While the reviews haven’t been exactly glowing, Bobby Khan’s luscious and lavish Sunny Leone-starrer ‘Ek Paheli Leela’ is getting the punters into cinemas.
The film, which released across India on Friday, has already outstripped bigger-ticket releases like ‘Shamitabh’ and ‘NH10’ in opening day takings.
And who can blame those punters? A thriller based on a mythological character, featuring the topic of reincarnation and the exotic and beautiful Sunny Leone is bound to get the cash tills ringing.
Director Bobby Khan is, in fact, “obsessed” by the issue of reincarnation. The film is Khan’s directorial debut. After a slew of acting and writing gigs, Khan – the former husband of singer Sunidhi Chauhan – has received the backing of no less a figure than Bhushan Kumar, the head honcho at music giant T-Series.
I caught up with Khan to talk Sunny, Sunny, Sunny…and inspirations.
Dallya Sachdeva: ‘Ek Paheli Leela’ is your directorial debut. How did it all begin?
Bobby Khan: I have been living with the script of Leela for the past 12 years. As they say, there’s a right time for everything. I had the script all those years but I believe that my vision for the film only became clear about two years ago when we began filming in April 2013. It’s when I knew what I wanted and how I wanted to bring the story to the big screen.
DS: What is it like convincing producers to back a first-time director?
BK: I believe we have a superb film. When I narrated it to my producers Ahmed Khan and (T-Series CEO) Bhushan Kumar, they loved it from the word go.
DS: It is true that Deepika Padukone was your first choice to play the lead role? Why didn’t that work out and how did Sunny come to fill the character?
BK: Deepika is awesome in every respect and she’s a filmmaker’s dream. Though I would love to work with Deepika, for Leela I did not have anyone else in mind except Sunny, Sunny & only Sunny. Sunny, Daniel (Sunny’s husband Daniel Weber) and I met over coffee way back in April 2013 and we hit it off immediately. I bounced a couple of my stories with her and she loved all of them. I planned to make all my films with her only but she is a very busy actor today. Leela is a very difficult film in terms of the creative process. All the characters and especially that of the title role of Leela are extremely tough but then I thought why not Sunny? Seeing Sunny’s enthusiasm during my narration and the way she understands and seems able to live every word just blew me away. Then it was only Sunny all the way to be my Leela.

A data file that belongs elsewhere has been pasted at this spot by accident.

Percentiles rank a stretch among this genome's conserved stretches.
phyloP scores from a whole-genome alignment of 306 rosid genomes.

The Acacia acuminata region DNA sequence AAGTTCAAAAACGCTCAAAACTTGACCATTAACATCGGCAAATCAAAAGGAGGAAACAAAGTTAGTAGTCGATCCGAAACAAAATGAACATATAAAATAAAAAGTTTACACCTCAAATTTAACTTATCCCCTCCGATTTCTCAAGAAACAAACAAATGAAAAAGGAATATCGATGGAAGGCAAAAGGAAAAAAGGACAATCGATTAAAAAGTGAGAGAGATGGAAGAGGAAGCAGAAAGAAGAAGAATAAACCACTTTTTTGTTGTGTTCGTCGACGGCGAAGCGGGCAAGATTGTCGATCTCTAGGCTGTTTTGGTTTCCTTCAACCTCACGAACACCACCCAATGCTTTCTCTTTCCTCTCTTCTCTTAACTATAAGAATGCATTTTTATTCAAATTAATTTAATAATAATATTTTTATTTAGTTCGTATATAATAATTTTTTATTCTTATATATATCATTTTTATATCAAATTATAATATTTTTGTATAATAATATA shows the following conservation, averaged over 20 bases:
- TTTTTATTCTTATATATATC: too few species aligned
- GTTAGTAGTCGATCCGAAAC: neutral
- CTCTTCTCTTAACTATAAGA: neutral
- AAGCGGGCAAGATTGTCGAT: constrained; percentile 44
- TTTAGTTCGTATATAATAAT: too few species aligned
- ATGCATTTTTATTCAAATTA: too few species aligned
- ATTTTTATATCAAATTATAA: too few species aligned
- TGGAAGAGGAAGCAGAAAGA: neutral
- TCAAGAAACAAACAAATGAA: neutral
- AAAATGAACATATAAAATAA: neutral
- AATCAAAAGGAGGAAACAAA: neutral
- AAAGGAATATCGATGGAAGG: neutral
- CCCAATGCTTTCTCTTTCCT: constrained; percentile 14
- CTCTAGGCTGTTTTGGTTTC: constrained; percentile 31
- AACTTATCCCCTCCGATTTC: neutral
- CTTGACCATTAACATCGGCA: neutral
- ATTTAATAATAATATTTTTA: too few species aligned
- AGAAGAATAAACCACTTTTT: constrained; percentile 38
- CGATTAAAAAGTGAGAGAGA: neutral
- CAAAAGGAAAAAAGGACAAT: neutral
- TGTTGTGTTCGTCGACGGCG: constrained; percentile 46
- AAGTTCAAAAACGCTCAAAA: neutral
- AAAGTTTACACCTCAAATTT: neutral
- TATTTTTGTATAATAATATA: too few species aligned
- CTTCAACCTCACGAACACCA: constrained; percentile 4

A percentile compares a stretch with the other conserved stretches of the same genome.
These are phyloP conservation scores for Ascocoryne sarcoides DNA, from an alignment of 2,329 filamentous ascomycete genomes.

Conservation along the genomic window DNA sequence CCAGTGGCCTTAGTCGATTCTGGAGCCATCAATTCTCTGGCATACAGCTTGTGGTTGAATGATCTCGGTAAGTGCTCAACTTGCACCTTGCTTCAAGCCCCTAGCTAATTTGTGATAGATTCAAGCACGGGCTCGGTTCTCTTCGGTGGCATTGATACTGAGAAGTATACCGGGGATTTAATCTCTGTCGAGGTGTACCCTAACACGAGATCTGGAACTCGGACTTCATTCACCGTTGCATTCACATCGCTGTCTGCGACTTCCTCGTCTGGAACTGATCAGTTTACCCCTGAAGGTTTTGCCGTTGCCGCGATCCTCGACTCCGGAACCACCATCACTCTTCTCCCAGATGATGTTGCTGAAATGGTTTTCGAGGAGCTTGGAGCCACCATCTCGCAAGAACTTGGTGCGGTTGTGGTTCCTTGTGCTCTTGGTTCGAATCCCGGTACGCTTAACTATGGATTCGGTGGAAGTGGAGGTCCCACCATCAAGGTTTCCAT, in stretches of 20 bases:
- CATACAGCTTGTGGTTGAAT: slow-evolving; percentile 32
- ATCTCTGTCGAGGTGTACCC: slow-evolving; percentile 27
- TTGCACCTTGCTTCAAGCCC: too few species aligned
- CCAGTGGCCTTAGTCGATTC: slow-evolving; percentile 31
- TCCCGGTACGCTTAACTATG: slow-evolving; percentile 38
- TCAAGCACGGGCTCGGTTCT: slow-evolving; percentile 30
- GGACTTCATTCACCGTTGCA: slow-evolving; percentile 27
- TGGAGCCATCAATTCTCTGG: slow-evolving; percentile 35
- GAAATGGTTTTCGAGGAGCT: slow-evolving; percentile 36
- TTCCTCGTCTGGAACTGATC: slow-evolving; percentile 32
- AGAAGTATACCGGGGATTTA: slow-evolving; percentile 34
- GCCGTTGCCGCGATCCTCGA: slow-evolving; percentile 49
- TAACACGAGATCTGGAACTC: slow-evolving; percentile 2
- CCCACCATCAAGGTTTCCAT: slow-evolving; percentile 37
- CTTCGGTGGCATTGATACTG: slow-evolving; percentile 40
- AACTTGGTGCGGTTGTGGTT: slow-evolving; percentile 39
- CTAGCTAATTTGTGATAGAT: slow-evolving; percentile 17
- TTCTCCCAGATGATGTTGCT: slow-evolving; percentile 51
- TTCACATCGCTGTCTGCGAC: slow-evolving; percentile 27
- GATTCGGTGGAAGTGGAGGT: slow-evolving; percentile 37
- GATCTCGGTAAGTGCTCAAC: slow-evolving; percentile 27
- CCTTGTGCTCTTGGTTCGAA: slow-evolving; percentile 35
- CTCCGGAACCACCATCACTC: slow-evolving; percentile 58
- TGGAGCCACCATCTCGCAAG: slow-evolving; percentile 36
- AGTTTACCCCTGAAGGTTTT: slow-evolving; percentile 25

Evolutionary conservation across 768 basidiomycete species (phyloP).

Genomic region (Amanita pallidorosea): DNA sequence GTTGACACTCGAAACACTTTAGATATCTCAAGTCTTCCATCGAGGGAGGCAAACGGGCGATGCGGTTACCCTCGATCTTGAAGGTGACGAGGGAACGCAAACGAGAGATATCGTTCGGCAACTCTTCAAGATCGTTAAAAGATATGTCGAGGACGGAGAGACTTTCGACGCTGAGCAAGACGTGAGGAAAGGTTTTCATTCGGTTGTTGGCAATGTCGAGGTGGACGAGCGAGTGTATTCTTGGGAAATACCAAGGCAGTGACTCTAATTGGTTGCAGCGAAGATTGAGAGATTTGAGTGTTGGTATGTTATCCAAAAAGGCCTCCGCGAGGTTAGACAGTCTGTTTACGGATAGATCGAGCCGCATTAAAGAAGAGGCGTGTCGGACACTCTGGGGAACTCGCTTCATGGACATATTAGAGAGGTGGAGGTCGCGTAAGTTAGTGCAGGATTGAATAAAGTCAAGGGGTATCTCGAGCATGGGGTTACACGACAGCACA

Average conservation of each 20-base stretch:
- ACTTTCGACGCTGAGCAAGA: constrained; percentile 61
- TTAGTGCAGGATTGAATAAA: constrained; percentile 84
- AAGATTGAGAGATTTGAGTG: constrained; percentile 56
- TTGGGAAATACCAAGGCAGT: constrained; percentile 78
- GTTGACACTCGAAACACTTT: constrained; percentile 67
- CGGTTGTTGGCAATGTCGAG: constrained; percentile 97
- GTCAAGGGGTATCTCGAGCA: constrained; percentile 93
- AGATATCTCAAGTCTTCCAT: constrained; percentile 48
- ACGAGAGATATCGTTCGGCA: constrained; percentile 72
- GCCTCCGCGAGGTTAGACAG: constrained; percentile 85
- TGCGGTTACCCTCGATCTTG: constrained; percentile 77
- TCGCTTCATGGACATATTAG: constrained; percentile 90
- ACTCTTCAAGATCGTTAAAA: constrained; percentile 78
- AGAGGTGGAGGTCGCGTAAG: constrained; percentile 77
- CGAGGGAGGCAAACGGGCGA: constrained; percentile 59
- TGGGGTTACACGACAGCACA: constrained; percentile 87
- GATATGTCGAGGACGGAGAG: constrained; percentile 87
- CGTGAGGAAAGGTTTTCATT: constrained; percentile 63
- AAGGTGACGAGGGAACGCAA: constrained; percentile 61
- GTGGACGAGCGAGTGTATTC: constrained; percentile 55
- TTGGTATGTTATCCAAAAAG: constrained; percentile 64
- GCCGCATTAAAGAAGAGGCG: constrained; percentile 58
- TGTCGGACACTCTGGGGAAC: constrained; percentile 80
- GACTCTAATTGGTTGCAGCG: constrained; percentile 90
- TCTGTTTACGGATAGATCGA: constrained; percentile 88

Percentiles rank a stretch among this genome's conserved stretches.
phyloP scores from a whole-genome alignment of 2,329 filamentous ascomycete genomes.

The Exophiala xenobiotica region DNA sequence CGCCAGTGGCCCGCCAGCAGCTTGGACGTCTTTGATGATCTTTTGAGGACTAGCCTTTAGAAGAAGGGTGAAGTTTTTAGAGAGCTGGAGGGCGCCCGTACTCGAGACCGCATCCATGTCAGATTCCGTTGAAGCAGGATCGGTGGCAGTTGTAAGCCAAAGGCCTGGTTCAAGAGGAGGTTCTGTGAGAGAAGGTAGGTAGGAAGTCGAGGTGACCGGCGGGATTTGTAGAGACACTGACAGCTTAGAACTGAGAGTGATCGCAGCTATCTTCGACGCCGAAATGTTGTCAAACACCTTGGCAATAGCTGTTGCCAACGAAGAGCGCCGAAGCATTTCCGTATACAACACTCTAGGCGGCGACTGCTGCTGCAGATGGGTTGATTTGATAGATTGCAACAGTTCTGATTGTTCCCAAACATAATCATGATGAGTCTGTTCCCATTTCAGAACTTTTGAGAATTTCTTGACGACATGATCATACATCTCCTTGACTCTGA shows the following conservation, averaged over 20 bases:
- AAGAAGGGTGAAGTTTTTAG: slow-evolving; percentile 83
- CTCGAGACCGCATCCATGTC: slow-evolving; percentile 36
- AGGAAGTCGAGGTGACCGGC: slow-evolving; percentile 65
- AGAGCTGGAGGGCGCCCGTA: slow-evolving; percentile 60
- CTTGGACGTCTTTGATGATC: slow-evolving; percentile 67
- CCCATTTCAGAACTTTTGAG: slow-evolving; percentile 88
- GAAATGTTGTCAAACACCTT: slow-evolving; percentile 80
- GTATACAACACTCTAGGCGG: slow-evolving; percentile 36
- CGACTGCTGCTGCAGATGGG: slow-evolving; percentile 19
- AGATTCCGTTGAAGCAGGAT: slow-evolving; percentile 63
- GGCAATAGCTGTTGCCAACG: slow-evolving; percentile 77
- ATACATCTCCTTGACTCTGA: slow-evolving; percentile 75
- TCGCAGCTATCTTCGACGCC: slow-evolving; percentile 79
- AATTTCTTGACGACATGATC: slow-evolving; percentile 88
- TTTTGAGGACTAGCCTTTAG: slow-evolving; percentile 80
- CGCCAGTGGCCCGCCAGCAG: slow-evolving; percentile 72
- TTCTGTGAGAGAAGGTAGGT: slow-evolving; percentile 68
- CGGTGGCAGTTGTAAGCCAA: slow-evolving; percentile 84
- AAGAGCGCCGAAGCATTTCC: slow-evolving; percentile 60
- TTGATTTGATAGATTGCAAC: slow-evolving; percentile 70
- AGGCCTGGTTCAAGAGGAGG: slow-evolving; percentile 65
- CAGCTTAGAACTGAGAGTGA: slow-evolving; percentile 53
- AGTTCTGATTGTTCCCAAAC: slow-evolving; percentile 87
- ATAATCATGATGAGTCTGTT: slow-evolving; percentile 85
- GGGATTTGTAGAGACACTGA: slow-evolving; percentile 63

DS: The story of Leela can be a contentious topic. Where did you draw inspiration from?
BK: I have always been fascinated by stories about reincarnation. In fact, I am fascinated by films that explore the topic. I have seen almost all films made in Bollywood from the black and white era to date. I am told that I am very gentle at heart and my forte is to make romantic films and that’s what I originally wanted this film to be. But it ended up being a dramatic thriller! Most directors plan something and end up doing something completely different!
DS: It looks a very expensively-made film as well – lavish sets, expensive costumes, exotic locations etc. Does the big budget play on your mind as a filmmaker? Especially since this is your first?
BK: Leela is a hugely expensive film. Whether it’s the sets, the real locations in Rajasthan, the hundreds of dancers, costumes, it all certainly added up! Thankfully, my producers didn’t take me as a debut director. It’s been amazing how supportive they have been in backing me. But I would also say that Leela is a very smartly produced film and all the credit goes to my producers. It seems to be paying off. The music alone has topped the charts and we’ve got off to a good start at the box office.
DS: What next for you?
BK: At the moment, I am living, breathing, eating, sleeping and working only on Leela. We are planning a big international release and hoping to take the film to Cannes as well. I think international audiences will love it.